- How many rows of the crowd can we get with 400 extras? We only had 400 extras that could effectively be made up as each took an hour to get into costume. How do we shoot the sequence to show 12 chariots when because of budget we only have six chariots?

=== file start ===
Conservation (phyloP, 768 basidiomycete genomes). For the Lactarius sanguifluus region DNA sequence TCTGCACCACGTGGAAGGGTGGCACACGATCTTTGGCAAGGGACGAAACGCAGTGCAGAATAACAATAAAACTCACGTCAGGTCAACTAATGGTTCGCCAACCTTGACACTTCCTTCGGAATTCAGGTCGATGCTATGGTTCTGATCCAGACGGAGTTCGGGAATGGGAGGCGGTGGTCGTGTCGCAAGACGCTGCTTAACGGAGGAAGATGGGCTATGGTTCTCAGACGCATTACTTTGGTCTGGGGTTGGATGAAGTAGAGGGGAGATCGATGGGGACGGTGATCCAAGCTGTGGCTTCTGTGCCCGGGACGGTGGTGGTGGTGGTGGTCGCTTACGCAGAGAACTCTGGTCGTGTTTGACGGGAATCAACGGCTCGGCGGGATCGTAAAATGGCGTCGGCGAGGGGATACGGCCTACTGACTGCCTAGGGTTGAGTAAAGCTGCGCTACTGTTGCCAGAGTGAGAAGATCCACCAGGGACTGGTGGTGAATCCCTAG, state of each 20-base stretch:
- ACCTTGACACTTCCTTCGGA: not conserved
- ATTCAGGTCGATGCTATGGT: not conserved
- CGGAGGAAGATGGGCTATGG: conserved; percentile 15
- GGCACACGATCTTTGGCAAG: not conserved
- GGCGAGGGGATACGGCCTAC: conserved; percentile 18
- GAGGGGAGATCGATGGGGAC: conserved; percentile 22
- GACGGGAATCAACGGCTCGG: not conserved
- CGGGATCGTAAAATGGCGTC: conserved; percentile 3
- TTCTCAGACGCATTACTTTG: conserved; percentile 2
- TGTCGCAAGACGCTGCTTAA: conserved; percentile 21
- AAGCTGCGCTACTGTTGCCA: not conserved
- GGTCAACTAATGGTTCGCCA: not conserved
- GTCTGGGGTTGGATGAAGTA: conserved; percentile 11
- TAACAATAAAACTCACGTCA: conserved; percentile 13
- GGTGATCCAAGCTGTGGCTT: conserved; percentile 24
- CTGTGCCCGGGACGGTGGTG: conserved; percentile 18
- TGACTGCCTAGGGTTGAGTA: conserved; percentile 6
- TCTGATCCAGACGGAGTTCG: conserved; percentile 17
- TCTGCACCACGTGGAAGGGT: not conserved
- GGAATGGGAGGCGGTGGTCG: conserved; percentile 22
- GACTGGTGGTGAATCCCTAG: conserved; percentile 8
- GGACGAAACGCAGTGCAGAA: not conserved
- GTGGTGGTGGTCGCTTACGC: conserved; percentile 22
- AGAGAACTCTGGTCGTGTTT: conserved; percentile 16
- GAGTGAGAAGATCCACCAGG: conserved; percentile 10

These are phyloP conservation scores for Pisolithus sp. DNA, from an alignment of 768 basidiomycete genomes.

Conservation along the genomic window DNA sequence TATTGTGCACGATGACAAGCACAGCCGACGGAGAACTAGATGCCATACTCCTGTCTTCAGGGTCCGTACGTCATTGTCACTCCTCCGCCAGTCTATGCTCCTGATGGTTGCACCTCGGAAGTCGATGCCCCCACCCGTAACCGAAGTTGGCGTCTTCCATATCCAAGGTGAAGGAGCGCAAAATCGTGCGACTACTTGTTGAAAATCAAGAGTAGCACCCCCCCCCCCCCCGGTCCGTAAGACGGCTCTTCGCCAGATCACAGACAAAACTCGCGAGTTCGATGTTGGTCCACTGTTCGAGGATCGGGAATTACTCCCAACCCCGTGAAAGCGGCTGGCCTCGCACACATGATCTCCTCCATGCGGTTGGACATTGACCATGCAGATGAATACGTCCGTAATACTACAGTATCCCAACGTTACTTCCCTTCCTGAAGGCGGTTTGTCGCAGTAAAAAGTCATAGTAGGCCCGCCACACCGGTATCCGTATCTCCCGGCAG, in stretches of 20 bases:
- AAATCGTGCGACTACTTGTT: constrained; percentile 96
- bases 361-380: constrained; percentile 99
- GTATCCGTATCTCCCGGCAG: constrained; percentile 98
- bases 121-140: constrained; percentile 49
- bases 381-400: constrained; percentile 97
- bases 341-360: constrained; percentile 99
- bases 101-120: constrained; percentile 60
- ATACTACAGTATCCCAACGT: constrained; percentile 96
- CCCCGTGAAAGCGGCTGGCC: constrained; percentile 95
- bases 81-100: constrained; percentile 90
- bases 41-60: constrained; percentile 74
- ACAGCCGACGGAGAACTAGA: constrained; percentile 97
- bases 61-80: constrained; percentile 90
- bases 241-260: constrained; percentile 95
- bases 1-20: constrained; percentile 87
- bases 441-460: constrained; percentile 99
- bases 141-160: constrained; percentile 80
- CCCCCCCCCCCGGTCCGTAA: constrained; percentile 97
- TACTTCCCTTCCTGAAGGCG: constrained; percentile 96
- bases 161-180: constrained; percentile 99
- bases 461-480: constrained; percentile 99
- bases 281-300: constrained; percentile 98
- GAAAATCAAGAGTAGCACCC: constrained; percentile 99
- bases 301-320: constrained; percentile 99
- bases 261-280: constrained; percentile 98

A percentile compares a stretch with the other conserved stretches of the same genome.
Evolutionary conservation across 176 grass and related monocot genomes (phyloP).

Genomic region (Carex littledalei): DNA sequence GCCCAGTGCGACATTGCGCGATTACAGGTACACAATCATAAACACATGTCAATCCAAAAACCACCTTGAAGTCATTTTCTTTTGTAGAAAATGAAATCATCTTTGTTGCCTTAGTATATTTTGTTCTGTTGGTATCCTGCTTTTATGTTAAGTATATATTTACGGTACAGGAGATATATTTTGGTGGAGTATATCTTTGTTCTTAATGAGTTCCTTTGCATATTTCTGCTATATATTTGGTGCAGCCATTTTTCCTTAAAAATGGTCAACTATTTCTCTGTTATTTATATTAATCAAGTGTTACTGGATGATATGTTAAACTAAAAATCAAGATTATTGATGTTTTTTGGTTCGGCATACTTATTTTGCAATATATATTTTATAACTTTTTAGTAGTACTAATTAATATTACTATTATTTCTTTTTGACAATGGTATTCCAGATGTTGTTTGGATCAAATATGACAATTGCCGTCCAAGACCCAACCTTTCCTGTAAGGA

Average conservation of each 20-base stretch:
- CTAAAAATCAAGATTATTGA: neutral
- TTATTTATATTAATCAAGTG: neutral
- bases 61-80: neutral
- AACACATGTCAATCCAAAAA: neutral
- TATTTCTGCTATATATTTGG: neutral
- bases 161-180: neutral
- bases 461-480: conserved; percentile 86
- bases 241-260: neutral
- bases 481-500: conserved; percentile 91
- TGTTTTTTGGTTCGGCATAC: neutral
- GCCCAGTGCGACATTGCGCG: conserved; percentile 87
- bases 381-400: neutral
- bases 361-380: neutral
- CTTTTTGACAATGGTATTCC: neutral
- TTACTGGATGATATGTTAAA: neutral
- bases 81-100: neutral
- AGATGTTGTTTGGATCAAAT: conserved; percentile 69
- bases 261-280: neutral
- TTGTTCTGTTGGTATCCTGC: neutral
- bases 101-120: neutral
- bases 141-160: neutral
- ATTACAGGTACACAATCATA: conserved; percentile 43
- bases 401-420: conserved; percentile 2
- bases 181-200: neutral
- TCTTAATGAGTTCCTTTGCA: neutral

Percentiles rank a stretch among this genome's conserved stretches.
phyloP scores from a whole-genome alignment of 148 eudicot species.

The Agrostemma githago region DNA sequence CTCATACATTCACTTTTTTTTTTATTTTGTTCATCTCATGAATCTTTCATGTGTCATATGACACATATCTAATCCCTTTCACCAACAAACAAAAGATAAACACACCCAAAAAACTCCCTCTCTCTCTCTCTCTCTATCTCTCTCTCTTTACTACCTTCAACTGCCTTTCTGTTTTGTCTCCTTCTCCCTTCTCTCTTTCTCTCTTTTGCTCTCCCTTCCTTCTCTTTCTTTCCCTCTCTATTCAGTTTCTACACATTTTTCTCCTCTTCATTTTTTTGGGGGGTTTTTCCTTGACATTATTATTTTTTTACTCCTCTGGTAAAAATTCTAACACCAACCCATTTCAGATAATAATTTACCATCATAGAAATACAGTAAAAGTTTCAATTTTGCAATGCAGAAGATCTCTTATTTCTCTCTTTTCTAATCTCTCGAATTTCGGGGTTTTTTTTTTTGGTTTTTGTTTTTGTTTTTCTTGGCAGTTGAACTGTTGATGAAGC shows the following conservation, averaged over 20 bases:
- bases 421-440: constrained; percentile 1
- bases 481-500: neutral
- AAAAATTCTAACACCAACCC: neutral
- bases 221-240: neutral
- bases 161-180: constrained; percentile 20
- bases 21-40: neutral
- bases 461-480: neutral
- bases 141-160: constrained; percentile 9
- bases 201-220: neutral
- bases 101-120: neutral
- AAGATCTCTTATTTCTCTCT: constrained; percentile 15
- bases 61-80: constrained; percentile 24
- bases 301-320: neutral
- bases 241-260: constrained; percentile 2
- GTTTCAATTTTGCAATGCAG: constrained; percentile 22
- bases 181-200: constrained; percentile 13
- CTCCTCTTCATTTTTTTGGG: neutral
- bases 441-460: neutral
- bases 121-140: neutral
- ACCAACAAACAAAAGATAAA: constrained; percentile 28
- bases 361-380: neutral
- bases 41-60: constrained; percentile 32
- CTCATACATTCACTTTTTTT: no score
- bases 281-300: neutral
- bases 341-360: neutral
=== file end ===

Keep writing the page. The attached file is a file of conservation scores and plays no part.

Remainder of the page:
Visual effects supervisor Boyd Shermis, the final presenter, has been using previs for almost 20 years in one form or another. His portion of the presentation focused on the use of previs in filming native stereoscopic 3-D. He showed a clip from a yet unreleased movie, where he had to design an aerial shot above a cityscape where a helicopter swooped down to handoff the camera to a vehicle on the ground. They mapped out the city of Vancouver, figured out the exact path of the helicopter, figured out the optimal lenses, both in the air and on the ground, figured out where to handoff the air-based camera to the ground-based camera to finish the shot. The previs and integrated planning had to determine how fast the helicopter was traveling, how high off the ground, in what direction and where the ground-based camera had to be met to take the handoff.